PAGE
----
Saturday, April 12

Theatre Review: "Cimarrón" at Brisbane Metro Arts

Sally Lewry's brave new performance work Cimarrón is a call to the wild.  I wrote this review for uni after going to see it in March, but I thought I might as well share it with you too!  

When I read that Sally Lewry’s new performance work Cimarrón hoped to reveal its audience’s inner “savage beast”, I felt a touch of dread that my viewing experience might involve eating dirt and making animal noises at my fellow theatre-goers.  I’m a shyish person so audience participation is exactly the sort of thing I like to avoid.  Brisbane’s Metro Arts celebrates risk-taking theatre and often hosts unconventional works with confronting messages.  With this in mind, I arrive more scared than excited about what is in store for me.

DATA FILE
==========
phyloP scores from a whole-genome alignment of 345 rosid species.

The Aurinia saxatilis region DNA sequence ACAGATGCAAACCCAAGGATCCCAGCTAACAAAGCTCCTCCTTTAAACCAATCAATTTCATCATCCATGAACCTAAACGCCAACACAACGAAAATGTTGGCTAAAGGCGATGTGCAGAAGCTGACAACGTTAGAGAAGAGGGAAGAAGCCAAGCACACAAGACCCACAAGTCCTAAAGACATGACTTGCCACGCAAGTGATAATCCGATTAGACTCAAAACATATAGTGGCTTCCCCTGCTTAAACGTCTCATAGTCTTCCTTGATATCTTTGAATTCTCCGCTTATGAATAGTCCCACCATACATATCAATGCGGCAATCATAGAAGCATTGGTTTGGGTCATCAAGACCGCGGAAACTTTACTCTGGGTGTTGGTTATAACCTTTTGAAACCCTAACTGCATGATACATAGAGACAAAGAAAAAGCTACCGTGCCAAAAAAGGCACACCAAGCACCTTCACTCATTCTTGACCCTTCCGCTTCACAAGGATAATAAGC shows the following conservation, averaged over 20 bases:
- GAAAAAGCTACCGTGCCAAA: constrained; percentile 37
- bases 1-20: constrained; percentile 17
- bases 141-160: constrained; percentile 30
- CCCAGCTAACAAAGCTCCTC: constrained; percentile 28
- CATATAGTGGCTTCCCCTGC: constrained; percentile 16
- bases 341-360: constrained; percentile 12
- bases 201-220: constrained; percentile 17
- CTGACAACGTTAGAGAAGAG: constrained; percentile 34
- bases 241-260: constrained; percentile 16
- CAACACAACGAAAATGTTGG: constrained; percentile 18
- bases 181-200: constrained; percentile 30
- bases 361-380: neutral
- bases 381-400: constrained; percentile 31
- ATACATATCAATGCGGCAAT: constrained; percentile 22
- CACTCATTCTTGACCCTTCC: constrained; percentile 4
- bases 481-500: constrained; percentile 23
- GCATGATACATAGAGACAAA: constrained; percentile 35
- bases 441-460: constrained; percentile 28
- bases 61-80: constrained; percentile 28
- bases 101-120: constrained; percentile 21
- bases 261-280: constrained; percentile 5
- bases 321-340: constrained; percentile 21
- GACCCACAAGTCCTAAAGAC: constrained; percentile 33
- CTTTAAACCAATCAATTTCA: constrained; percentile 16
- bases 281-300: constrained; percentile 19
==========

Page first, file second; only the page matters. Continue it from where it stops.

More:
The Sue Benner Theatre is mood lit with plush red chairs sloping to a dirt floor.  It makes me think of a horse corral.  My friend and I make up one third of the audience for tonight’s performance: the brave few?  When the lights dim, the small room seems to grow huge.  Despite my wariness, I find myself squinting into the shadows for signs of life.

A wild woman (played by director Lewry) tiptoes into view.  Wearing a hessian mask and a fur coat back-to-front to expose her semi-nakedness, she represents the pure and primal animal part in us all.  A hunter (Tamara Natt) lures and captures the wild woman.  She strips her of her mask and coat and begins the gruelling process of breaking her spirit into submission.  Observing ranchers breaking in wild horses inspired Lewry during the process of creating Cimarrón.  This analogy is central to the narrative.  Clever control of the lighting transforms the space into a cage or corral where the performers’ silhouettes on the walls heighten the sense of entrapment.